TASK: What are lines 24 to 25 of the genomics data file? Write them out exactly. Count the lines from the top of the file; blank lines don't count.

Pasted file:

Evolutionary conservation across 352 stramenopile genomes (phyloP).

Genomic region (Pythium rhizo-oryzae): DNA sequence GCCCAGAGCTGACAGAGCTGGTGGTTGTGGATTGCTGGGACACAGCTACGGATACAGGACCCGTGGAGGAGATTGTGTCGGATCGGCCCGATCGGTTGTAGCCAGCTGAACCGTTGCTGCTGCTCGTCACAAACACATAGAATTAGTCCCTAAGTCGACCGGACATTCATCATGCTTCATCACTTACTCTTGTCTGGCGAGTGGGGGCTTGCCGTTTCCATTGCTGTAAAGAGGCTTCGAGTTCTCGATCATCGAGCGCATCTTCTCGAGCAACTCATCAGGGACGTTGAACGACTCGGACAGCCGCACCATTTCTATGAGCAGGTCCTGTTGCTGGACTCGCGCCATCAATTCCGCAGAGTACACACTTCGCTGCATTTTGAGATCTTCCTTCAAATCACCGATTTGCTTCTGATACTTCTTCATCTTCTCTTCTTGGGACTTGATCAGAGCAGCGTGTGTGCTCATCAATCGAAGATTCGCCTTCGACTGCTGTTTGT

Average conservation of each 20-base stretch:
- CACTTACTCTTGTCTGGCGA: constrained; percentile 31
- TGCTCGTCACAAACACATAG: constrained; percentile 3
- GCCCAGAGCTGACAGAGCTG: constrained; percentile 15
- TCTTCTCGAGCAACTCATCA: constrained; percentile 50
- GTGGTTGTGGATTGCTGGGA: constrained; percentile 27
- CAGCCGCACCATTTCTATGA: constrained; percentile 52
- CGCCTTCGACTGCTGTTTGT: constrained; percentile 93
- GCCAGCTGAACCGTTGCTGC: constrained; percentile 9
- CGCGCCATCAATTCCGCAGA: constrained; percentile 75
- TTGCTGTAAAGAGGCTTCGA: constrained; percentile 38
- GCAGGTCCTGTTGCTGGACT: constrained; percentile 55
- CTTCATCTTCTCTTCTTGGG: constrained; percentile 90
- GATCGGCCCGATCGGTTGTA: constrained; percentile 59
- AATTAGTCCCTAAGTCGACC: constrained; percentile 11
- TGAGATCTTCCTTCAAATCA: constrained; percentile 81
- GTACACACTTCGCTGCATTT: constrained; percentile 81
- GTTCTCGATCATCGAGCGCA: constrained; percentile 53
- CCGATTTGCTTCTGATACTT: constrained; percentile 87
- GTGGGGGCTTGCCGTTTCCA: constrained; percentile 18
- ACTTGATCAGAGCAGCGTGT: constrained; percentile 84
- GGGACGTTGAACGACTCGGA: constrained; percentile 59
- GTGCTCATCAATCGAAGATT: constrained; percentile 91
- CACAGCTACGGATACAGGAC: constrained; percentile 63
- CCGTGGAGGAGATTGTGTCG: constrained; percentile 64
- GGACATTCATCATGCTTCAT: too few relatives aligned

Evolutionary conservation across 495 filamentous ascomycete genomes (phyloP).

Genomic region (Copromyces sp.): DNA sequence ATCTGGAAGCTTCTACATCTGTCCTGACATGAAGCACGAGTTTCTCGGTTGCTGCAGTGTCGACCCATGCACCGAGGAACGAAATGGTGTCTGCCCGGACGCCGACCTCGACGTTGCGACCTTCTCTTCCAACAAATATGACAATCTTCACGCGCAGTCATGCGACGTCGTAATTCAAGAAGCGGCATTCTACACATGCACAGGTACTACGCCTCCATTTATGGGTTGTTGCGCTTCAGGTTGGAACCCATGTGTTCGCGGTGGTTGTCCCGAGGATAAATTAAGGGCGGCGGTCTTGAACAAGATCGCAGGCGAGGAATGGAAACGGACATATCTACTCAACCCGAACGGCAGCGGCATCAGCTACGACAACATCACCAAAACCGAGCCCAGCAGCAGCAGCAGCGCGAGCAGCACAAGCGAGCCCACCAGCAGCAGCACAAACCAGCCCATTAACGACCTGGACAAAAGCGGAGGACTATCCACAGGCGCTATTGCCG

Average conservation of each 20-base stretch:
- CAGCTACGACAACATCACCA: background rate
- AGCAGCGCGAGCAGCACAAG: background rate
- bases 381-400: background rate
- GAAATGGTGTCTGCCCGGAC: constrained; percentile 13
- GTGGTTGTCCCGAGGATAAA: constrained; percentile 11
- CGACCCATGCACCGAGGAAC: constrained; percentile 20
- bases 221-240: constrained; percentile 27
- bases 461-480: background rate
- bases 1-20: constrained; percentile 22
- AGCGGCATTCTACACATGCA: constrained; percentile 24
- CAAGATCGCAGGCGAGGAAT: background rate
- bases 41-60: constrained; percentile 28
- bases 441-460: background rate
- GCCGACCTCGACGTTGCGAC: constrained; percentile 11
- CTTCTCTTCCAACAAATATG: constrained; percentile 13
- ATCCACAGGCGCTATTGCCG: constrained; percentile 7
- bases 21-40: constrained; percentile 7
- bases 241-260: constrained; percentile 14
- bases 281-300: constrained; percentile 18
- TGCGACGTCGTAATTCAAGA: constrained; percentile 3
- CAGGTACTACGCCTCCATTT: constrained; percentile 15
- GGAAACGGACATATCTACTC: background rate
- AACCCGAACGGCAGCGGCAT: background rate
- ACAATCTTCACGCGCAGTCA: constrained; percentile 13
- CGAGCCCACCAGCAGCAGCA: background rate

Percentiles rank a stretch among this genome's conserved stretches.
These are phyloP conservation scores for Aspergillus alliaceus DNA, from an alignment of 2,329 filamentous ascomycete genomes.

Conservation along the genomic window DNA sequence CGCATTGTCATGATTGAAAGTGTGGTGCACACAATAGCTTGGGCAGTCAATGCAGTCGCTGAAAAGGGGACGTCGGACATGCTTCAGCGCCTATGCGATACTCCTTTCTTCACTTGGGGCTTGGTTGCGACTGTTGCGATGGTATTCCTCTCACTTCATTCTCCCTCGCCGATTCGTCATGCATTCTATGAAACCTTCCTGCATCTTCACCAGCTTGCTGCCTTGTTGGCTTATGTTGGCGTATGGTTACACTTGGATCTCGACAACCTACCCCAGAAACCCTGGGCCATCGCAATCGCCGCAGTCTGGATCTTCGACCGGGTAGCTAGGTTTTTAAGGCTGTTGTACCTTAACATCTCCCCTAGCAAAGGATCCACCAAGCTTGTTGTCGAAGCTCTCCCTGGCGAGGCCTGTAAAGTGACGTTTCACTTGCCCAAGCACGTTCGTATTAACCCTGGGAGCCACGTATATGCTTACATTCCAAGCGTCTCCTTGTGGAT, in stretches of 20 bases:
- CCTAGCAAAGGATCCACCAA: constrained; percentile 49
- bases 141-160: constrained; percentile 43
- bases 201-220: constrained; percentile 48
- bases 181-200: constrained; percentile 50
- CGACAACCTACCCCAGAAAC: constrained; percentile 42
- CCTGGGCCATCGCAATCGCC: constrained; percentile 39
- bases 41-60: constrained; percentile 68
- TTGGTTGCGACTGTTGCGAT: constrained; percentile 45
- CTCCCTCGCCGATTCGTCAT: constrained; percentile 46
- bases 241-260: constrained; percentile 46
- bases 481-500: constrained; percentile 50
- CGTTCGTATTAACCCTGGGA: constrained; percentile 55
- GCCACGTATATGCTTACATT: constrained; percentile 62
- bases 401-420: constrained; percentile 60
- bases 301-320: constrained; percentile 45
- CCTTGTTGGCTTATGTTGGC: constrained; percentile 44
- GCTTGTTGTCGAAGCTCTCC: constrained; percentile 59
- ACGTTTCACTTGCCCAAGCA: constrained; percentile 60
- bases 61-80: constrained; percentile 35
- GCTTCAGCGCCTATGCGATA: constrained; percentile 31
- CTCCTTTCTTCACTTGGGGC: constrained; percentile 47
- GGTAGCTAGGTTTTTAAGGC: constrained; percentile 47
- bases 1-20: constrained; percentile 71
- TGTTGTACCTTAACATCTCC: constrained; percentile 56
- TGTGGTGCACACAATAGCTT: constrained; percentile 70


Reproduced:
- GGGACGTTGAACGACTCGGA: constrained; percentile 59
- GTGCTCATCAATCGAAGATT: constrained; percentile 91